Butterfly for Boomers – Ease your way to a 200 Fly
by Terry Laughlin

Posted on October 3rd, 2009

I recently taught a butterfly lesson to an old friend who wants to swim a 200 Butterfly . . . and feel good all the way . . . at age 65.

Craig was an active Masters swimmer 20 years ago in his 40s, but mainly swam 50s and 100s of Butterfly. He says the final 25 yds of his 100s — even as a teenager — were always an ordeal. Thus, the idea of attempting a 200 was inconceivable. Admirably, he has set a Kaizen goal of swimming a 200 Fly this year — and to be able to feel nearly as good on his last 25 as on his first.

Though he hasn’t swum Fly in many years, his muscle memory was good and he still has a reasonably good stroke, albeit fatiguing after 5 to 6 strokes. So we focused on energy-saving stroke thoughts, combined with some strategies for building incrementally from a single 25 that feels good all the way to 8 nonstop 25s that feel just as good.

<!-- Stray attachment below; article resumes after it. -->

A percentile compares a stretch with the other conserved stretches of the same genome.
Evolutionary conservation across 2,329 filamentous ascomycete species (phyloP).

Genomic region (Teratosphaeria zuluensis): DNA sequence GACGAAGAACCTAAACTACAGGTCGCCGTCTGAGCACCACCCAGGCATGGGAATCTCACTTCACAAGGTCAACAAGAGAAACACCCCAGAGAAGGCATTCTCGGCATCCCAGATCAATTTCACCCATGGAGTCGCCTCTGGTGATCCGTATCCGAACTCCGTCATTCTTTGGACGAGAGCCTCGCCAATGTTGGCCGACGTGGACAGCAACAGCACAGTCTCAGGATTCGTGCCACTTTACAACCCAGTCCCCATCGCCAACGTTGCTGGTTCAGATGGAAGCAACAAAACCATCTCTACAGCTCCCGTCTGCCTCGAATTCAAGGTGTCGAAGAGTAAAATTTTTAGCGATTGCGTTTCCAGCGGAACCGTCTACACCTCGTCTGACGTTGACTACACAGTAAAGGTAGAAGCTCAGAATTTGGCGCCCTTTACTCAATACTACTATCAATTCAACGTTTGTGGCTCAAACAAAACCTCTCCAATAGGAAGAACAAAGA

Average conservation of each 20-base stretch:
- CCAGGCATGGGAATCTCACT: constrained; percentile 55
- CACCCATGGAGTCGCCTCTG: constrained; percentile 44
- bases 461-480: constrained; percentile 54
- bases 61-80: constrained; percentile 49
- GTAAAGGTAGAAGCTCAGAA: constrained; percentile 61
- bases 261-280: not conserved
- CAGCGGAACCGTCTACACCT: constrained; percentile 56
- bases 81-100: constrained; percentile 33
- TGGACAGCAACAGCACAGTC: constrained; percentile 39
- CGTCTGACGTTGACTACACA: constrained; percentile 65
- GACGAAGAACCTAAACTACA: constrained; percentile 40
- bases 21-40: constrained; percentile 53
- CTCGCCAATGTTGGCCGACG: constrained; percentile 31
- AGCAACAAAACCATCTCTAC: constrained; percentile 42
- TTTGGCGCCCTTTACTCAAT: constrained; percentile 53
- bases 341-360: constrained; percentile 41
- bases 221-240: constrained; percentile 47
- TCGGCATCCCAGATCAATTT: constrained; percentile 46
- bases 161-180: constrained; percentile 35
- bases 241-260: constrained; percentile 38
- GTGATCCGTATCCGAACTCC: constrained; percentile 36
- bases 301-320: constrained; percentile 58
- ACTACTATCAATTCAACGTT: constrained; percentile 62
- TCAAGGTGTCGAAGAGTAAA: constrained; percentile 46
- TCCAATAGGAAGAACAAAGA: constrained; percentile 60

Here are the stroke thoughts I gave him. The idea is to choose just one and swim 1 or more 25s focused only on that thought. Each stroke thought emphasizes sustainability over speed to complete a 200 with minimal (or perhaps manageable) fatigue.


Land on chest and upper arms to travel forward. (If you land on hands and forearms, you’ll dive.) Land gently with least possible splash.

Land with arms wide enough to easily sink between them. Be patient — let gravity sink your chest.


Streamline as you sink. Hang head between shoulders and point toes. Feel yourself travel forward during streamline.

Hold your streamline and be patient, waiting for buoyancy to return you to the surface.

Try to remain in streamline (i.e. delay beginning the next stroke) a “nanosecond” longer than usual.


Just before your head breaks the surface, pull as briefly (and as gently) as possible then immediately relax your arms.

(Dolphins don’t) Kick

Don’t kick!  Just “soften” your knees as you start the pull. That will initiate recovery with no muscular effort.